Last week, I went to Parsifal at the Royal Opera House. The singing was sublime. The same could not be said for the staging. Although there were some clever elements, especially in the use of lighting, most of the director’s choices left my friends and me scratching our heads. The chorus morphed from nurses to suited businessmen, and at the end of the first act a few acquired caps and guns. Kundry’s, Amfortas’s, and Klingsor’s backstories were presented onstage with gruesome detail. The flower maidens began as war widows and turned into prostitutes. Kundry survived the end of the opera and wandered off with Amfortas. I won’t describe the Grail because anyone going to see the production might enjoy the surprise, but after the initial shock of its big reveal, I found my attempts to decipher its significance fruitless. Needless to say, these are not what Wagner had in mind for Parsifal. But does that matter?
According to Wikipedia, “Regietheater (German for director’s theater or producer’s theater) is a term that refers to the modern (mainly post-World War II) practice of allowing a director (or producer) freedom in devising the way a given opera (or play) is staged so that the creator’s original, specific intentions or stage directions (where supplied) can be changed, together with major elements of geographical location, chronological situation, casting and plot. Typically such changes may be made to point a particular political point or modern parallels which may be remote from traditional interpretations.” That definition would technically include many opera productions (including any where the setting of the opera is changed), but colloquially, the term is often used to refer to especially crazy “concept” productions. (These often come from Europe. In fact, some detractors use “Regietheater” and “Eurotrash” as synonyms.)
These productions cause a lot of controversy in the opera world. Many traditionalists are outraged by Regietheater and loudly protest in internet forums against these supposed crimes against opera. Some appeal to the director’s intentions; others simply argue that more traditional productions tend to be more aesthetically appealing. Of course, Regietheater also has its supporters, who claim that traditional productions are boring and stilted and that fresh directorial visions lend new relevance and power to old operas. I take a middle position. I find some Regietheater tasteless and nonsensical, especially if it seems to actively detract from or work against the opera itself. I think traditional productions are important: not every production should be traditional, but it’s nice to occasionally be able to see a Tosca that’s set in June 1800 as written. That said, there’s nothing inherently wrong with updating operas or emphasizing particular themes, and Regietheater can be fabulously compelling when done well.
In the category of Regietheater gone wrong, we have this past summer’s Ring cycle at Bayreuth. Castorf’s deliberately incoherent production featured crocodiles during the love duet, a machine gun as Nothung, and a pseudo-Mount Rushmore. James Jorden has done more thorough analysis of the production than anyone else I’ve come across here, here, here, here, and here, and the series is definitely worth reading for a fascinating exploration of a staging that seems to resist any attempts to understand it. JJ is fairly sympathetic to Castorf’s production and tries to play the part of the ideal audience member by doing everything in his power to accept and comprehend what’s happening on stage in front of him. Although I was not (un)fortunate enough to catch the production, I don’t think I would be quite as kind. I don’t demand that Ring cycle stagings be what Wagner intended, but I do like my opera to have a consistent intellectual basis and a strong focus on Personenregie (that is, making the characters and acting believable) rather than a mish-mash of partially developed directorial ideas.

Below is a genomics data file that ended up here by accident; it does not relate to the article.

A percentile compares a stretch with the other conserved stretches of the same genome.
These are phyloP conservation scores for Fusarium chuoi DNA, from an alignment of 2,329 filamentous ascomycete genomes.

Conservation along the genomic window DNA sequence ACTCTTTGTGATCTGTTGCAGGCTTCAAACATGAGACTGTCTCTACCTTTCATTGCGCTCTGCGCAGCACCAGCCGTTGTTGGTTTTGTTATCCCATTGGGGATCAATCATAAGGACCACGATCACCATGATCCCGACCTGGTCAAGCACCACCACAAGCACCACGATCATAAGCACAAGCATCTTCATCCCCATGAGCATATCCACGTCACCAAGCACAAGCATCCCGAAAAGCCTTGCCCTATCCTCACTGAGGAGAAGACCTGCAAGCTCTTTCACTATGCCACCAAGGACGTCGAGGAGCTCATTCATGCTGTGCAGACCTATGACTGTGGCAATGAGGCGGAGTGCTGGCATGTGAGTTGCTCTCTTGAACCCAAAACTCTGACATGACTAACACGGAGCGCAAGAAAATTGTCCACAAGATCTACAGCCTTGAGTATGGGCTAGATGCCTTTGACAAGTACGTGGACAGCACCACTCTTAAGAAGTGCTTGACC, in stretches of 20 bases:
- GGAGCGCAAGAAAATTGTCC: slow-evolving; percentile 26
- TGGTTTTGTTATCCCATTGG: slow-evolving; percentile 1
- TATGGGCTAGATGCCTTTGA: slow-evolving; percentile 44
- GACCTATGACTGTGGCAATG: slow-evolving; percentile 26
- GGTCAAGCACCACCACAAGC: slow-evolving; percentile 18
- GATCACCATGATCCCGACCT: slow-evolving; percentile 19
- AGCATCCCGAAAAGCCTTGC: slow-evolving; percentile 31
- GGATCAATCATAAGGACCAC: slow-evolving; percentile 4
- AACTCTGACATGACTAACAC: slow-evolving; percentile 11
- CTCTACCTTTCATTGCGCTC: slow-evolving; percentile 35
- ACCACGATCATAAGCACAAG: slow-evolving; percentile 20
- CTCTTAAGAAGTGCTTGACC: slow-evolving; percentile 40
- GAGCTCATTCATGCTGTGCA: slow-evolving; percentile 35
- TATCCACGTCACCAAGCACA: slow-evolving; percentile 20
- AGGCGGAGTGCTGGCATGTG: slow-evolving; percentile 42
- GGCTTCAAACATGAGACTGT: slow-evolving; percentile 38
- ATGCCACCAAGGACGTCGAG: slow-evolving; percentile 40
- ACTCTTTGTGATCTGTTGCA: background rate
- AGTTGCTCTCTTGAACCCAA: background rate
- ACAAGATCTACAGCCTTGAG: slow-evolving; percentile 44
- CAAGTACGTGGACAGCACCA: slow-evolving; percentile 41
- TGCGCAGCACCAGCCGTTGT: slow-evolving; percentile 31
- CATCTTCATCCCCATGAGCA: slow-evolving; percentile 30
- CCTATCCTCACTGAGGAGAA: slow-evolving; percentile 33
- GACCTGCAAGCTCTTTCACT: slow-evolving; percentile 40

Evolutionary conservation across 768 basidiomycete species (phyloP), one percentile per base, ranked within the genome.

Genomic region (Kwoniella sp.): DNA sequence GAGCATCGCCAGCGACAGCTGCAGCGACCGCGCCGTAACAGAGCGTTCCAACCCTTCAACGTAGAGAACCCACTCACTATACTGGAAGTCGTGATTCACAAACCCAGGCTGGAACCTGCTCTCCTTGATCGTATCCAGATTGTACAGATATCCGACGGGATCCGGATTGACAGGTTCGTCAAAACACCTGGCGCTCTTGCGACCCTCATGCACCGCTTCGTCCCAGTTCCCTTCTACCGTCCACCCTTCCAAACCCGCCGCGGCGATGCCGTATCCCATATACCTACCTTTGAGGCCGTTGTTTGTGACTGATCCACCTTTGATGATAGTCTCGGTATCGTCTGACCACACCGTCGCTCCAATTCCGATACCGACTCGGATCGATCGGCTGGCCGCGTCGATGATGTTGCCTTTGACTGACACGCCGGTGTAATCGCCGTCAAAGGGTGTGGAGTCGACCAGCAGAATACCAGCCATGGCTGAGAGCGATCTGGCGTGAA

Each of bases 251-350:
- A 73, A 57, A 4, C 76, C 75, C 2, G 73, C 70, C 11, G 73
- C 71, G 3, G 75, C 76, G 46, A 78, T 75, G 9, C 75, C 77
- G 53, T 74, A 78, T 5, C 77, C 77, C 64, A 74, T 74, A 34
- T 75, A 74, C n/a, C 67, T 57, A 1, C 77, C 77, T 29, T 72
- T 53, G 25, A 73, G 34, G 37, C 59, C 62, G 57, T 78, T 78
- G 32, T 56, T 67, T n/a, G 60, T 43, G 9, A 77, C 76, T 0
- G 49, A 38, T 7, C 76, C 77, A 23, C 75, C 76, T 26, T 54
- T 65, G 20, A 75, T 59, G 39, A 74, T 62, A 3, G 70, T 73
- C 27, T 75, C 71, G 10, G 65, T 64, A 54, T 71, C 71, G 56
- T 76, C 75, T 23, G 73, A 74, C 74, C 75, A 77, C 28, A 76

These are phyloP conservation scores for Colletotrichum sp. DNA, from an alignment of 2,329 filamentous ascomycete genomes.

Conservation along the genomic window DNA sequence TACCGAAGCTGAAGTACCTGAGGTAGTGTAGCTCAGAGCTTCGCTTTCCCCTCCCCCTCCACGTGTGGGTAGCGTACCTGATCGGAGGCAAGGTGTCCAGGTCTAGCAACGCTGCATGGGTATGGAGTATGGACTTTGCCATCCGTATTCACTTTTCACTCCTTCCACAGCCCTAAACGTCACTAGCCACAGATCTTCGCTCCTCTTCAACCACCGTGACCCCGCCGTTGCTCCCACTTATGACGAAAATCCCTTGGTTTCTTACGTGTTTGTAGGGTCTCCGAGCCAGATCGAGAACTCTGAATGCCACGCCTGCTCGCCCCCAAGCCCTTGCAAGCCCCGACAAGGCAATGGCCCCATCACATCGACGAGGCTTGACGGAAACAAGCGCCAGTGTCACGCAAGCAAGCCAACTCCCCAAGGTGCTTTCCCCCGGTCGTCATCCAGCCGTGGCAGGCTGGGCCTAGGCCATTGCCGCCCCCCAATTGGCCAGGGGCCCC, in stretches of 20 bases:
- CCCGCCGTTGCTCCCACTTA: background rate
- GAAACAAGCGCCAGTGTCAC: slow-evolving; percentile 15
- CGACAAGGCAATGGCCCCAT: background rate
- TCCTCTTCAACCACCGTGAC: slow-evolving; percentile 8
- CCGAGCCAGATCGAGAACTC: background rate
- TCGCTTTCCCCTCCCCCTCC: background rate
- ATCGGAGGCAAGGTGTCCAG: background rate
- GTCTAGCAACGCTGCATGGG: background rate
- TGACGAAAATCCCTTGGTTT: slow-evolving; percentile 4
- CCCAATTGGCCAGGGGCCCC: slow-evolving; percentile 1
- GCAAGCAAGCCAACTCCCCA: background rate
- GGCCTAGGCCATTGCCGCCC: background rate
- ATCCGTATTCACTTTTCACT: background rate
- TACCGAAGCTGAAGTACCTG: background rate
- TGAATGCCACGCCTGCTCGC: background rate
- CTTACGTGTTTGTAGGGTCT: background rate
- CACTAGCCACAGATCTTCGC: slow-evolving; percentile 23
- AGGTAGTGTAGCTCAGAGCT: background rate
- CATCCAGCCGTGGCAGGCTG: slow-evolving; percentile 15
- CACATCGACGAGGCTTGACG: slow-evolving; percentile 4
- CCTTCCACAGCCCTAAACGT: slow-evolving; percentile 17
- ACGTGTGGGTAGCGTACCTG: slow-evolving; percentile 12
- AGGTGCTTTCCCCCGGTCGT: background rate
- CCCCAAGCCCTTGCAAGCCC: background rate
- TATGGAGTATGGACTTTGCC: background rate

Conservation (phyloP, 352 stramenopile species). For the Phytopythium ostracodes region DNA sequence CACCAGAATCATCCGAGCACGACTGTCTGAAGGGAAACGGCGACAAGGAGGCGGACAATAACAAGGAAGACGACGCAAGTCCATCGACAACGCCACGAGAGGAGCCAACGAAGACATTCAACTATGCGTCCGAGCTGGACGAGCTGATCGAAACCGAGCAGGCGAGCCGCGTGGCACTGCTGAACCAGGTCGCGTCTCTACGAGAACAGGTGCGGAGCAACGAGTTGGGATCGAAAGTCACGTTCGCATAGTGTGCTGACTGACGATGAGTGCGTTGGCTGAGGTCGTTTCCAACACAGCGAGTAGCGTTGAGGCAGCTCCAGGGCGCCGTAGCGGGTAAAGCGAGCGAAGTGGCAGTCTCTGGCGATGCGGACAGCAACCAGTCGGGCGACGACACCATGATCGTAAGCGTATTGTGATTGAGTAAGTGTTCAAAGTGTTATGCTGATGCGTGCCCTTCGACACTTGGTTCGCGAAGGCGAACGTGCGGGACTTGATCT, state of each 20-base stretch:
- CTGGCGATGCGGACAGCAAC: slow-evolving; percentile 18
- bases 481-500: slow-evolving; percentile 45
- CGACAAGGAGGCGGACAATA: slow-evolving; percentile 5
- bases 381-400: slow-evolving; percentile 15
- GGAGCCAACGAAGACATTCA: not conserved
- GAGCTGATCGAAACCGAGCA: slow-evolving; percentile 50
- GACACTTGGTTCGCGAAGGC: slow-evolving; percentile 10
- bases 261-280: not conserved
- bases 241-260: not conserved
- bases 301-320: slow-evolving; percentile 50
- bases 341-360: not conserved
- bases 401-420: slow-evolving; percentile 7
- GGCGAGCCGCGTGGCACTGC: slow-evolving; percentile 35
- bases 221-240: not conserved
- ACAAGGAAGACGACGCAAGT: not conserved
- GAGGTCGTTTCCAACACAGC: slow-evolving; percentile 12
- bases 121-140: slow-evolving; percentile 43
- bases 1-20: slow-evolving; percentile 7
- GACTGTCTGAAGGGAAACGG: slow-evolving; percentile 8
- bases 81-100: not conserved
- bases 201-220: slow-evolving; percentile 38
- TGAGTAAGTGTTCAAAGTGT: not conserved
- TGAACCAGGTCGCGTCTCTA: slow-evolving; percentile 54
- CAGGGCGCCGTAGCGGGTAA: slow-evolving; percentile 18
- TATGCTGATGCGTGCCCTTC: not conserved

Of course, sometimes I’m on the other side of the debate. Last year, I saw the Met’s revival/import of Willy Decker’s staging of La Traviata. His visually striking production includes a minimalist white stage with a curved back wall, a chorus of suited men, a giant clock, and Violetta in the “short red dress of oppression” (credit for that phrase goes to Likely Impossibilities). As I waited at the stage door after the performance, many of the other (older) opera fans waiting with me complained about the Decker production and expressed nostalgia for Zeffirelli’s production (which I also saw live, three years earlier). The latter was true-to-period with fabulously luxurious sets and costumes; it was a production that made opera-goers feel like they had gotten their money’s worth because they could see it onstage. It was also quite dull. All the gold and lush fabrics swallowed the singers both visually and acoustically, and I was left remembering the sets than the drama. Decker’s production, on the other hand, put the focus entirely on the characters because of the starkness of the backdrop. He inserted a few key symbols too, but they were directly drawn from themes inherent in the opera (death, time, etc.) and were philosophically coherent. (In fact, I wrote an essay about the philosophy behind them.) I fiercely defended the new production against its detractors.
Of course, there’s a whole world of crazy opera productions out there: a rat-infested Lohengrin, an X-rated Entführung aus dem Serail, a Nazi-themed Tannhäuser that was cancelled right away… the list goes on and on. Some definitely work well, some definitely don’t, and many are somewhere in between. Have you seen any particularly good or particularly dreadful Regietheater productions? What do you think of the practice of updating operas in general?